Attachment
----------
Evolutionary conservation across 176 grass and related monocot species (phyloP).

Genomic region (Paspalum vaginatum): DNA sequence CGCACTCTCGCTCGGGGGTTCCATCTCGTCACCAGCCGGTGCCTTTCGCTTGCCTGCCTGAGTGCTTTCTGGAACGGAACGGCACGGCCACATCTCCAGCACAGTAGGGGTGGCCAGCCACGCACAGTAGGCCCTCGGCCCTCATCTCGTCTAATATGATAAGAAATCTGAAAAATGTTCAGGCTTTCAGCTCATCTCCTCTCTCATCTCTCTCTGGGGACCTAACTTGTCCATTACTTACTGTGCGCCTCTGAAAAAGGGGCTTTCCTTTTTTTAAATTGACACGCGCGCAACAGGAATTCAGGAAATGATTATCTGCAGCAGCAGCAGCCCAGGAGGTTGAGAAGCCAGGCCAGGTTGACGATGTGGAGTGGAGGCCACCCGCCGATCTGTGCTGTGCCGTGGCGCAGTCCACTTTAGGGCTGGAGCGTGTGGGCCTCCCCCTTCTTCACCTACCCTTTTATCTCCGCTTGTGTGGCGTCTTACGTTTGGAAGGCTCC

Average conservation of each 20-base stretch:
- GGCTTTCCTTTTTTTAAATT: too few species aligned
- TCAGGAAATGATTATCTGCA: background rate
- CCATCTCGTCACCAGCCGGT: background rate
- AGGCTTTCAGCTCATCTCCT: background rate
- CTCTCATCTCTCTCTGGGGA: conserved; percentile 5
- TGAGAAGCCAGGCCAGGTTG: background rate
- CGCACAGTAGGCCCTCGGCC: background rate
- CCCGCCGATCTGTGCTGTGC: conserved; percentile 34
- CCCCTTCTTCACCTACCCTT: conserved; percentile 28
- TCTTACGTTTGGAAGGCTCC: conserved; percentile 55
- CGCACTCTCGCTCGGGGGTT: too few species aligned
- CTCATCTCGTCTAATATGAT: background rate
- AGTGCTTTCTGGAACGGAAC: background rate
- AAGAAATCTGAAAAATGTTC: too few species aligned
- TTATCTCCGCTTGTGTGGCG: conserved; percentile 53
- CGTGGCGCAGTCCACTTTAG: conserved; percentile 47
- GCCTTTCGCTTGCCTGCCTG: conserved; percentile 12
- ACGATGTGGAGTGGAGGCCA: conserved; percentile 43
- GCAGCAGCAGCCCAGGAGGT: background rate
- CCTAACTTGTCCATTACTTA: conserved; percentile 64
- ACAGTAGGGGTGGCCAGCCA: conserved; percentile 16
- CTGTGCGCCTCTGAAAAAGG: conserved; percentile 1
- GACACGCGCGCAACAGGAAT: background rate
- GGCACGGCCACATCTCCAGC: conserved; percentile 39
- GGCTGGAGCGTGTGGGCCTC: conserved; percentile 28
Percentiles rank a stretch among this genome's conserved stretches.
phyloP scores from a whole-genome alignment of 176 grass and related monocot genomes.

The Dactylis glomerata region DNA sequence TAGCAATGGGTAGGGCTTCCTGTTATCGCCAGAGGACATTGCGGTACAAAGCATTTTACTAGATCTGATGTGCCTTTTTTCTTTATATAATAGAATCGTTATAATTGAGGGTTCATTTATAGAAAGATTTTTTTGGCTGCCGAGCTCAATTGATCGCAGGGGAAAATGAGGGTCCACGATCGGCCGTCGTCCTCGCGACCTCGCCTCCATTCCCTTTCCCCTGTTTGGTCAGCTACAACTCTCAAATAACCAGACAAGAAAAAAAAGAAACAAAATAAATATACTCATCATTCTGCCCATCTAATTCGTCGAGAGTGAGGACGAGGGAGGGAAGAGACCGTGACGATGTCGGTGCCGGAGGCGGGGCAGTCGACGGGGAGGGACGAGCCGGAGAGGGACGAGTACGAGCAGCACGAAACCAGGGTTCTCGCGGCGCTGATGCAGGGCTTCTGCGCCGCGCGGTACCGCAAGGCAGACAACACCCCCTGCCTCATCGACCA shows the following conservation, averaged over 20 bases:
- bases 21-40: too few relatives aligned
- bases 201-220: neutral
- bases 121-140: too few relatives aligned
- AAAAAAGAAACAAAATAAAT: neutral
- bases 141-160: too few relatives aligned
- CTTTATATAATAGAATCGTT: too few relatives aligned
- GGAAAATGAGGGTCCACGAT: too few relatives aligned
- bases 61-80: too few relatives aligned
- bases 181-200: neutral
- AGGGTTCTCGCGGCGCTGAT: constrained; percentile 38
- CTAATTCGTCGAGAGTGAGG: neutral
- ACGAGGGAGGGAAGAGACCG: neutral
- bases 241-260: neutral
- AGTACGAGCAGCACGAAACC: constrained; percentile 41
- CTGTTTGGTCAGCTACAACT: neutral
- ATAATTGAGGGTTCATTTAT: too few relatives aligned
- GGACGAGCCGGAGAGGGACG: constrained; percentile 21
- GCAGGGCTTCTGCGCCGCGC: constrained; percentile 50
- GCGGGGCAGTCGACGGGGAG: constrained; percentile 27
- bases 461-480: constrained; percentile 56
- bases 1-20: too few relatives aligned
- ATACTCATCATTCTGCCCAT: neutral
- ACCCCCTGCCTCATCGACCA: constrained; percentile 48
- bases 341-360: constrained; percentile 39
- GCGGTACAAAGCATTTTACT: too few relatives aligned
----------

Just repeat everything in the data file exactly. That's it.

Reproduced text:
Evolutionary conservation across 176 grass and related monocot species (phyloP).

Genomic region (Paspalum vaginatum): DNA sequence CGCACTCTCGCTCGGGGGTTCCATCTCGTCACCAGCCGGTGCCTTTCGCTTGCCTGCCTGAGTGCTTTCTGGAACGGAACGGCACGGCCACATCTCCAGCACAGTAGGGGTGGCCAGCCACGCACAGTAGGCCCTCGGCCCTCATCTCGTCTAATATGATAAGAAATCTGAAAAATGTTCAGGCTTTCAGCTCATCTCCTCTCTCATCTCTCTCTGGGGACCTAACTTGTCCATTACTTACTGTGCGCCTCTGAAAAAGGGGCTTTCCTTTTTTTAAATTGACACGCGCGCAACAGGAATTCAGGAAATGATTATCTGCAGCAGCAGCAGCCCAGGAGGTTGAGAAGCCAGGCCAGGTTGACGATGTGGAGTGGAGGCCACCCGCCGATCTGTGCTGTGCCGTGGCGCAGTCCACTTTAGGGCTGGAGCGTGTGGGCCTCCCCCTTCTTCACCTACCCTTTTATCTCCGCTTGTGTGGCGTCTTACGTTTGGAAGGCTCC

Average conservation of each 20-base stretch:
- GGCTTTCCTTTTTTTAAATT: too few species aligned
- TCAGGAAATGATTATCTGCA: background rate
- CCATCTCGTCACCAGCCGGT: background rate
- AGGCTTTCAGCTCATCTCCT: background rate
- CTCTCATCTCTCTCTGGGGA: conserved; percentile 5
- TGAGAAGCCAGGCCAGGTTG: background rate
- CGCACAGTAGGCCCTCGGCC: background rate
- CCCGCCGATCTGTGCTGTGC: conserved; percentile 34
- CCCCTTCTTCACCTACCCTT: conserved; percentile 28
- TCTTACGTTTGGAAGGCTCC: conserved; percentile 55
- CGCACTCTCGCTCGGGGGTT: too few species aligned
- CTCATCTCGTCTAATATGAT: background rate
- AGTGCTTTCTGGAACGGAAC: background rate
- AAGAAATCTGAAAAATGTTC: too few species aligned
- TTATCTCCGCTTGTGTGGCG: conserved; percentile 53
- CGTGGCGCAGTCCACTTTAG: conserved; percentile 47
- GCCTTTCGCTTGCCTGCCTG: conserved; percentile 12
- ACGATGTGGAGTGGAGGCCA: conserved; percentile 43
- GCAGCAGCAGCCCAGGAGGT: background rate
- CCTAACTTGTCCATTACTTA: conserved; percentile 64
- ACAGTAGGGGTGGCCAGCCA: conserved; percentile 16
- CTGTGCGCCTCTGAAAAAGG: conserved; percentile 1
- GACACGCGCGCAACAGGAAT: background rate
- GGCACGGCCACATCTCCAGC: conserved; percentile 39
- GGCTGGAGCGTGTGGGCCTC: conserved; percentile 28
Percentiles rank a stretch among this genome's conserved stretches.
phyloP scores from a whole-genome alignment of 176 grass and related monocot genomes.

The Dactylis glomerata region DNA sequence TAGCAATGGGTAGGGCTTCCTGTTATCGCCAGAGGACATTGCGGTACAAAGCATTTTACTAGATCTGATGTGCCTTTTTTCTTTATATAATAGAATCGTTATAATTGAGGGTTCATTTATAGAAAGATTTTTTTGGCTGCCGAGCTCAATTGATCGCAGGGGAAAATGAGGGTCCACGATCGGCCGTCGTCCTCGCGACCTCGCCTCCATTCCCTTTCCCCTGTTTGGTCAGCTACAACTCTCAAATAACCAGACAAGAAAAAAAAGAAACAAAATAAATATACTCATCATTCTGCCCATCTAATTCGTCGAGAGTGAGGACGAGGGAGGGAAGAGACCGTGACGATGTCGGTGCCGGAGGCGGGGCAGTCGACGGGGAGGGACGAGCCGGAGAGGGACGAGTACGAGCAGCACGAAACCAGGGTTCTCGCGGCGCTGATGCAGGGCTTCTGCGCCGCGCGGTACCGCAAGGCAGACAACACCCCCTGCCTCATCGACCA shows the following conservation, averaged over 20 bases:
- bases 21-40: too few relatives aligned
- bases 201-220: neutral
- bases 121-140: too few relatives aligned
- AAAAAAGAAACAAAATAAAT: neutral
- bases 141-160: too few relatives aligned
- CTTTATATAATAGAATCGTT: too few relatives aligned
- GGAAAATGAGGGTCCACGAT: too few relatives aligned
- bases 61-80: too few relatives aligned
- bases 181-200: neutral
- AGGGTTCTCGCGGCGCTGAT: constrained; percentile 38
- CTAATTCGTCGAGAGTGAGG: neutral
- ACGAGGGAGGGAAGAGACCG: neutral
- bases 241-260: neutral
- AGTACGAGCAGCACGAAACC: constrained; percentile 41
- CTGTTTGGTCAGCTACAACT: neutral
- ATAATTGAGGGTTCATTTAT: too few relatives aligned
- GGACGAGCCGGAGAGGGACG: constrained; percentile 21
- GCAGGGCTTCTGCGCCGCGC: constrained; percentile 50
- GCGGGGCAGTCGACGGGGAG: constrained; percentile 27
- bases 461-480: constrained; percentile 56
- bases 1-20: too few relatives aligned
- ATACTCATCATTCTGCCCAT: neutral
- ACCCCCTGCCTCATCGACCA: constrained; percentile 48
- bases 341-360: constrained; percentile 39
- GCGGTACAAAGCATTTTACT: too few relatives aligned